Regarding your last paragraph, it's my impression that, whether you like the films or not, several DW films have in fact "created the trend," not followed it.

Anonymous said...

again... initial release figures do not cement a film's performance. "The Shawshank Redemption" bombed in the theaters and yet it lingers as one of the most loved movies in the last 25 years. "The Iron Giant" di horribly at the box office - and yet, those who are lucky enough to have worked on this classic have found many more doors open up for them than someone who toiled away on "Antz".
as employees in the animation industry, we don't benefit only from box office - we benefit from the quality of the pictures we work on no?

s.r. hulett said...

We slide down a slippery slope when we start declaring Studio X is great, Studio Y is awful.

I think "Shrek" is a charming film, full deserving of its high box office. Am I right? Not if you think I'm wrong, not if you think the film sucks. Then I'm an ignorant lout who knows nothing.

We're dealing with subjective opinions here, folks. The old saying, "In art there can be no argument" applies to animated features, just as it does to plays, paintings and calligraphy, because none of us can prove with total certainty that our pet film is the best ever. What's fabulous to one set of eyes is god-awful to another.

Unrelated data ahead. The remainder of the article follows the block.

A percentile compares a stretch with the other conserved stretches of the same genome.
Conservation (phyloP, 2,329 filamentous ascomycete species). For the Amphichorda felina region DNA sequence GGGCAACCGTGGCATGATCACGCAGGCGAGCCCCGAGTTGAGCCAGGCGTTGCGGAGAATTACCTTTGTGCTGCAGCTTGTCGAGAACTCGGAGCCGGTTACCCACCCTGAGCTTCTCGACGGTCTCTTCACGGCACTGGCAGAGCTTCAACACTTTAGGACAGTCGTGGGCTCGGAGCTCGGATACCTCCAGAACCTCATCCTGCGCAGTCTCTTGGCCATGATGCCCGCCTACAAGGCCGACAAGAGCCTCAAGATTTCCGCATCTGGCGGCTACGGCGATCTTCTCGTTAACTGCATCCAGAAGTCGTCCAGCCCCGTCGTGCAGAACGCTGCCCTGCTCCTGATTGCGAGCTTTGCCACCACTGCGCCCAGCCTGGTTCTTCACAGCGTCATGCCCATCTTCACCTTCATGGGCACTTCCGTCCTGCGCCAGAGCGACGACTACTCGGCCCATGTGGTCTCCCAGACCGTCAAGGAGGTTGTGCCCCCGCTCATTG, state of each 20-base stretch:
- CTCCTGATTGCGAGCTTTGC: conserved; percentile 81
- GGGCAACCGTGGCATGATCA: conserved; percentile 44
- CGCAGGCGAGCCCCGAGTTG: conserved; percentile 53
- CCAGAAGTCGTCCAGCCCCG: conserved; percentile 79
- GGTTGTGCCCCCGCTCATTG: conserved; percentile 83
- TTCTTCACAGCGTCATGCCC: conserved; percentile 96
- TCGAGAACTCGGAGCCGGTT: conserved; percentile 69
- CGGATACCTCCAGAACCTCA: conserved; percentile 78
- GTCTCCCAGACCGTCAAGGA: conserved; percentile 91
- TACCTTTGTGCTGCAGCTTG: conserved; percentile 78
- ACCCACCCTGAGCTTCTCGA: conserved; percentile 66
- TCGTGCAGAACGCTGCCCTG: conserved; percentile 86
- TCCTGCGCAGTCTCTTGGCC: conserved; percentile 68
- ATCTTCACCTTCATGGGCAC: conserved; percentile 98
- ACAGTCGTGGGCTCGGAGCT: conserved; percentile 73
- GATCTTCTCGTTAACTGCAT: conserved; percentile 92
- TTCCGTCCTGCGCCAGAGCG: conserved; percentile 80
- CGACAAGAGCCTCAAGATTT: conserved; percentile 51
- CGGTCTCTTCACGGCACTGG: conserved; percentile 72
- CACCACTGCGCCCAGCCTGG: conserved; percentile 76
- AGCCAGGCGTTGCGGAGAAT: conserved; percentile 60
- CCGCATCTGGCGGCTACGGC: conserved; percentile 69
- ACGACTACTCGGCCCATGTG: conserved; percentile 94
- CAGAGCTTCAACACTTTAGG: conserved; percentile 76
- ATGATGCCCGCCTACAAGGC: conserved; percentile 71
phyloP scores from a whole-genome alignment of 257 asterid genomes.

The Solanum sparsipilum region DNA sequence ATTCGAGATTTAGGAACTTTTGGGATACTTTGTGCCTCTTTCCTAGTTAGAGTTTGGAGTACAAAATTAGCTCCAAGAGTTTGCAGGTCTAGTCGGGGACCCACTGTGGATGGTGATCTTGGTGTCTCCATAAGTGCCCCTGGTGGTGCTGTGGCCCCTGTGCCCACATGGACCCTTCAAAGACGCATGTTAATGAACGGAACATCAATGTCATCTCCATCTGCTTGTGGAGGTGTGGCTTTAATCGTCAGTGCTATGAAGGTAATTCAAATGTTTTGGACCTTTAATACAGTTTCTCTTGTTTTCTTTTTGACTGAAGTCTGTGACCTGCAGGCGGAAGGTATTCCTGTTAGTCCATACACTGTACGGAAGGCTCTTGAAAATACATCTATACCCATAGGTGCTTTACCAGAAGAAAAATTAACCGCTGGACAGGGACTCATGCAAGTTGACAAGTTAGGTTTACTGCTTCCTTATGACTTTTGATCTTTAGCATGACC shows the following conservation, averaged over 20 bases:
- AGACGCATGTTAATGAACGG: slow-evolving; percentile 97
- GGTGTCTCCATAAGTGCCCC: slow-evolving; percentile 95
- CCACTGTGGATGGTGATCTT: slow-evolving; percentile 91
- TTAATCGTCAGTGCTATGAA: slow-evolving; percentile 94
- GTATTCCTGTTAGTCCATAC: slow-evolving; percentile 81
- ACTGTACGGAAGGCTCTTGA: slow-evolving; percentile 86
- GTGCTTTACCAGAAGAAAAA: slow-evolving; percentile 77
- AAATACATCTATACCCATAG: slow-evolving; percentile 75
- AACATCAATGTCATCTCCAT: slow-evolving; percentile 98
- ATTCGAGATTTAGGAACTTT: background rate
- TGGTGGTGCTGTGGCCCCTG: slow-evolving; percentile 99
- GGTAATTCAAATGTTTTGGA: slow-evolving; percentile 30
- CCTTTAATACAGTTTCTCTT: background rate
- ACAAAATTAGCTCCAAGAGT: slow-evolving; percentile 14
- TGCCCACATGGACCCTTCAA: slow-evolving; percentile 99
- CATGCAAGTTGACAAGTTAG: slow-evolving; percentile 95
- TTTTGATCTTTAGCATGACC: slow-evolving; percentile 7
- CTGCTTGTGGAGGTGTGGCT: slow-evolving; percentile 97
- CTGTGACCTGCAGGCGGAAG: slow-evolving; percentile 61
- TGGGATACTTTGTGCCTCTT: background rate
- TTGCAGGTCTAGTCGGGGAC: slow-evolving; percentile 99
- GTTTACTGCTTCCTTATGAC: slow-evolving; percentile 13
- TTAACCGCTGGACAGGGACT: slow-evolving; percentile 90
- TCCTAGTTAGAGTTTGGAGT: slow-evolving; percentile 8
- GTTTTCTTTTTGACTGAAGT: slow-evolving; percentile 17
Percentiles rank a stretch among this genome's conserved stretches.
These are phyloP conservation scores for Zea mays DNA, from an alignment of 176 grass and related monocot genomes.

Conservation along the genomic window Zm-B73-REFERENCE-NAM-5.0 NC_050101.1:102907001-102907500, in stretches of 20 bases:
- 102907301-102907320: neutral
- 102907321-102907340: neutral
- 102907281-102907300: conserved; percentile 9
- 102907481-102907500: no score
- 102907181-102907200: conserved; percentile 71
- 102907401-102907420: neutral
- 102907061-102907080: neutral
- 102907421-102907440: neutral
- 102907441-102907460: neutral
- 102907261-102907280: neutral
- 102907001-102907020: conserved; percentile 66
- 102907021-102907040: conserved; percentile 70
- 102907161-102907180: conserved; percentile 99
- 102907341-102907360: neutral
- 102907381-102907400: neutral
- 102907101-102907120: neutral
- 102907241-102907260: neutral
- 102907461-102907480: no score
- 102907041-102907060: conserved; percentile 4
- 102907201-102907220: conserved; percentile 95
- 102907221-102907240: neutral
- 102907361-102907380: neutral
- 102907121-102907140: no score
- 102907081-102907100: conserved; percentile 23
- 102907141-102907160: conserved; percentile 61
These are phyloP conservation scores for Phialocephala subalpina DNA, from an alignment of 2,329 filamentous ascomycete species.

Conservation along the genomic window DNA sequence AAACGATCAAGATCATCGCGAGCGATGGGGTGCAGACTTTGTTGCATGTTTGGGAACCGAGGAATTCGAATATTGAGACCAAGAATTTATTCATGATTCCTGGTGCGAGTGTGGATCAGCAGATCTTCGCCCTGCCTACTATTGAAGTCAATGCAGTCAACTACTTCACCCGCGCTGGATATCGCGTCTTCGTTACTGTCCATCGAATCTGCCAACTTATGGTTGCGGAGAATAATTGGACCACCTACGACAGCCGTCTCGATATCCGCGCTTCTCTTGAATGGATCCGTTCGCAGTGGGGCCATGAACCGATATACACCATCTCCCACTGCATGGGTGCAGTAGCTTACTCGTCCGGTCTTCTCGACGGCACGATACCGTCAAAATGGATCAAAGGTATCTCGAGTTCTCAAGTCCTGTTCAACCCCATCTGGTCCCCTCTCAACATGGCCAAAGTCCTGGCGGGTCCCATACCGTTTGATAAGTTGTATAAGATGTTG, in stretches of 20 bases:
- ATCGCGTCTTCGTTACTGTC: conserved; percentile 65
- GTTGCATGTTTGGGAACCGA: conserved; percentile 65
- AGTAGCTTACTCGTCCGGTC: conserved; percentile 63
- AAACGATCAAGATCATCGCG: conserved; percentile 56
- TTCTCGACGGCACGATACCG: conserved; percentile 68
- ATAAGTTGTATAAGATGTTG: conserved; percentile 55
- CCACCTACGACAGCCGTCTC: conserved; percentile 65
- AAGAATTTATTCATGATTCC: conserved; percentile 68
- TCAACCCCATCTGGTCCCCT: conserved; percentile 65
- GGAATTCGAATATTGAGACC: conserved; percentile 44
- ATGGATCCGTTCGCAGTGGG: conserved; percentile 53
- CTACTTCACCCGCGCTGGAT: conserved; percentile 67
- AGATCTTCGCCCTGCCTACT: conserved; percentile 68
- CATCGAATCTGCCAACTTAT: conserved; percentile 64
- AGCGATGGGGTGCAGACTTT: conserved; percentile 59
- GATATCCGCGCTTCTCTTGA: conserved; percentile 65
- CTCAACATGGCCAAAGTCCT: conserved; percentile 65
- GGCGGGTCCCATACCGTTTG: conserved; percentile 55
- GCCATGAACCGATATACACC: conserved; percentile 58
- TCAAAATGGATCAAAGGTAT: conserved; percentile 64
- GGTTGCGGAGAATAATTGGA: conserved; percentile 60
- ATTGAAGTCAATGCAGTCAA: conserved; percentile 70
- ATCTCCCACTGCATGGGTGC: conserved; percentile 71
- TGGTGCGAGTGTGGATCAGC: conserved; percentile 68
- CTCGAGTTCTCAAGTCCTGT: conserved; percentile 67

Anonymous said...

no, no, no.

all arguments are not equal. thats a duplicitous moebius strip of reasoning. film has come long enough through its history that we can clearly say - without a doubt - that Eisenstein had many valid points.

when you start subsidizing self evident truths about content with popularity, then you do the entire art form a disservice. only that kind of rational could make me sound like such a stick in the mud. i'm not.

the reasoning you are furthering is that a movie like "Independence Day", a movie with dialogue plucked from the back of a cereal box, a plot so predictable its painful and pathos for its characters so idiotic that its downright insulting, would rank next to "Jaws" as a quality film.
it doesn't.
Jaws is a fine film and Independence Day is spoonfed schlock with no risks, no challenges to the viewer and no inventiveness.

see: Dreamworks attempts to manipulate the films of Aardman Studios. a studio that the Academy(our peers) had awarded three Oscars before their deal was set.

If critical praise is a slippery slope, then its funny how critical praise is what prtompted Dreamworks to sign a deal with them...